NYC Council Member Jumaane Williams: Hold Establishment Democrats Accountable Too

New York City Council Member Jumaane Williams discusses the 2018 midterms and the need to hold establishment Democrats accountable for real change to occur

Jumaane Williams: Hold Establishment Democrats Accountable Too

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Story Transcript

AARON MATE: I’m here with Jumaane Williams. He is a New York City Council member, soon to be candidate for public advocate, right?

JUMAANE WILLIAMS: That is correct. We announced our intention, should Tish James become the first Black elected woman attorney general, just got the text that actually has happened, so we’re excited. So we’ll be announcing officially after we enjoy these wins and mourn the losses,

AARON MATE: Well, let’s talk about the wins first. We’re here at the victory party for Alexandria Ocasio-Cortez. Your thoughts on her historic victory, the youngest woman ever elected to Congress?

JUMAANE WILLIAMS: It’s simply amazing. Here in New York state and even across the country, her win inspires so many people who were trying to figure out if they can ever go against the machine. She said you can not only go against it, you can win if you organize, if you have the right message. And so, I’m excited, excited on primary day, I’m excited now. What I hope we do is get away from kind of saying, well let’s see what she does now. We’ve got to see what we’re going to do, because we can no longer just elect people and walk away. We have a tendency to do that. We elected her, we have to now continue to give her the strength she needs to get in a place that is tough terrain for anyone, much less someone who’s just coming in. But that’s the kind of fresh ideas that we need. We just have to make sure we continue to empower.

AARON MATE: You just ran against the machine, you ran for lieutenant governor. And I’m wondering what you took away from that race, that was a heated race. I mean, your opponents ran attack ads against you that mentioned you having personal debt as if that was like a knock on your candidacy. What did you learn about running against establishment Democrats in that race and how can the lessons you’ve learned help candidates across the country, like what can they take away from that?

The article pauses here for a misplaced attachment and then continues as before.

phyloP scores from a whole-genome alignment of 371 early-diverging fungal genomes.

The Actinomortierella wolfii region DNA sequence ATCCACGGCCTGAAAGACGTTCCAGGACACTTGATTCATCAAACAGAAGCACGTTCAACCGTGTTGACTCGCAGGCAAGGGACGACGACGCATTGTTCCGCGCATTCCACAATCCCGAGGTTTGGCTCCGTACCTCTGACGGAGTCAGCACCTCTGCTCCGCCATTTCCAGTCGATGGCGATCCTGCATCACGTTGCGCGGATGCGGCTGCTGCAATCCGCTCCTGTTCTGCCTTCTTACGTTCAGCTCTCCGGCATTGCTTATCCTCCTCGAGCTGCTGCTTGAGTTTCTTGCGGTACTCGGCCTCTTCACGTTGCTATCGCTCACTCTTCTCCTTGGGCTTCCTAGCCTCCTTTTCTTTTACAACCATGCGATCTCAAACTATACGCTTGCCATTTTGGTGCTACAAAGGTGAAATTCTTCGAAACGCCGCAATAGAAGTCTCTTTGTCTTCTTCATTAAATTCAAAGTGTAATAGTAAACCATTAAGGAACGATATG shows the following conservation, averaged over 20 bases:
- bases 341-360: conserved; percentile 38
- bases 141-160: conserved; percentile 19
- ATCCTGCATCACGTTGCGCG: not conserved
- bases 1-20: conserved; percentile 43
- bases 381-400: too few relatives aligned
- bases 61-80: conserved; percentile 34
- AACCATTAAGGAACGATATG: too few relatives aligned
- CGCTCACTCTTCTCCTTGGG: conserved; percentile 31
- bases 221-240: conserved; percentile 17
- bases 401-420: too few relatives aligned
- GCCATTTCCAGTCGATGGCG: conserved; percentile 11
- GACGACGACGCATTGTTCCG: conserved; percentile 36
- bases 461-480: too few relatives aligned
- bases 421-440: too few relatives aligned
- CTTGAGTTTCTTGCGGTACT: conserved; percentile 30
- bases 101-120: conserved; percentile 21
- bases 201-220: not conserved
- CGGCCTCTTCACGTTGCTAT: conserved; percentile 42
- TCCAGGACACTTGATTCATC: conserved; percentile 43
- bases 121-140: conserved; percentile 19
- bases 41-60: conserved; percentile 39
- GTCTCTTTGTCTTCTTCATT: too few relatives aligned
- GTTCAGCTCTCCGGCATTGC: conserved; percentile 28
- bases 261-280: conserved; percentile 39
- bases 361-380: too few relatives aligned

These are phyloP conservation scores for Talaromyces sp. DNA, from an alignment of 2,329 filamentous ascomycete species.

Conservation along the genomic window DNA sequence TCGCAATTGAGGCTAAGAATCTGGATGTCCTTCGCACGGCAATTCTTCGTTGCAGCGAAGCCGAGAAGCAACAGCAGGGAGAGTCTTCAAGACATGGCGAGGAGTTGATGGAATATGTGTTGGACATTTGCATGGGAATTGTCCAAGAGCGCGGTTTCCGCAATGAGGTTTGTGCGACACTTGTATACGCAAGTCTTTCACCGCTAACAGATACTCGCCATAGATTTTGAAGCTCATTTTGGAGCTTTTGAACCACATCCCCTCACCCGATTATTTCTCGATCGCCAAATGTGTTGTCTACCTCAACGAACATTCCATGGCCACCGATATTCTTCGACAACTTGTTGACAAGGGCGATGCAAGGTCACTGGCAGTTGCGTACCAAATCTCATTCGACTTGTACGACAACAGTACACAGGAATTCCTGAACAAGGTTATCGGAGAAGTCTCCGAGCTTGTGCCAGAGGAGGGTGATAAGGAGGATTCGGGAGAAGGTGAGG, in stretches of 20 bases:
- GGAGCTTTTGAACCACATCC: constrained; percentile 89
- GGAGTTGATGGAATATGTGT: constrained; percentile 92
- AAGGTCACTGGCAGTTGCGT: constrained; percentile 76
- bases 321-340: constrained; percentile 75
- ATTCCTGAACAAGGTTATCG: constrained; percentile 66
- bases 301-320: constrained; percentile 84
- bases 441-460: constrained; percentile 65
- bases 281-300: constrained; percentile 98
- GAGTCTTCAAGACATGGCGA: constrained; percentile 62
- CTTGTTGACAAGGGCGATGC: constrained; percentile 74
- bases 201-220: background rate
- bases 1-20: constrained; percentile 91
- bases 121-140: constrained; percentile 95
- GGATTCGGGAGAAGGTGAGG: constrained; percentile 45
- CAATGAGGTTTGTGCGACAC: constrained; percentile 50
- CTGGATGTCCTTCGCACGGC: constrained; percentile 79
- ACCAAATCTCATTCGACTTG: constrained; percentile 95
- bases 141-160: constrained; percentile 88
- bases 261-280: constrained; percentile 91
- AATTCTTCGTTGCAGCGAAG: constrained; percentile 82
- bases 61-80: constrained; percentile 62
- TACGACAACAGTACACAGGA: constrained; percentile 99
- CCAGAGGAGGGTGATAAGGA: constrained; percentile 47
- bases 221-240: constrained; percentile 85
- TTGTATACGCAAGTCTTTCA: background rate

JUMAANE WILLIAMS: Well, I think the debt and discussing my foreclosure, I think she gave me a couple of points since so many people in this country and this state are dealing with debt or dealing with foreclosure. And that’s actually something I’ve never hidden, I actually talk about it because I want people not to be ashamed and seek the assistance that they need. But what we knew about establishment Democrats we’ve always known. Unfortunately, they are much closer, they use a Republican playbook much more often than we care to admit. And here in New York State, we want to make sure that the Republican Governor candidate didn’t win, so I told everyone in the Working Families Party.

But we have the hold these Democrats accountable, particularly the establishment Democrats and the corporate Democrats, where incumbency protection is the only thing they really care about at the expense of the people of New York City, of New York State. And I always say, we didn’t get to this place of the orange madness simply because of Republicans. In many areas, we got it because of Republicans who refuse to have the courage to stand up. So now that we did what we had to do in New York State, we have to hold this governor, this lieutenant governor, accountable. The criticism I put forth still exists. Leadership takes courage, it takes vision, it takes risk. We have to demand that our Democrats do that. The seats they hold can’t be important than the people they’re serving.

AARON MATE: Looking at the overall picture tonight, Democrats will take the house. What are your thoughts on the national picture tonight?

I’m mourning, because there’s a few governors’ races that we should have gotten in Maryland, where you’re from, obviously in Florida we thought we would get that one, in Georgia. That seems to be a huge case of voter suppression that was going on. But taking the House, I think is a bright light in that at least somewhere in America, people are saying we’re going to repudiate and reject what is going on in this country right now. And just back to past question, the race that we ran, if I had four additional points we would have won. And we came closer, we got more votes than any non-white candidate ever in a state-wide primary. We won in New York City. My opponent had over two million dollars, the governor had thirty million, spent about ten on my opponent. I raised about 350,000 dollars.

That shows that even though people told me my message wouldn’t work, being a principled elected official, having a vision that is not about pay to play but about the people, that showed me- and the lesson was that I hope you take away, people are ready for this kind of vision. People are ready for the vision that puts folks first and we don’t have to do the pay to play, we don’t have to play politics as usual. People are intelligent enough and they’re ready for it. And I hope we take our lesson and move forward.

AARON MATE: Jumaane Williams, thanks very much and best of luck with your candidacy for public advocate.

JUMAANE WILLIAMS: I appreciate it. Thank you.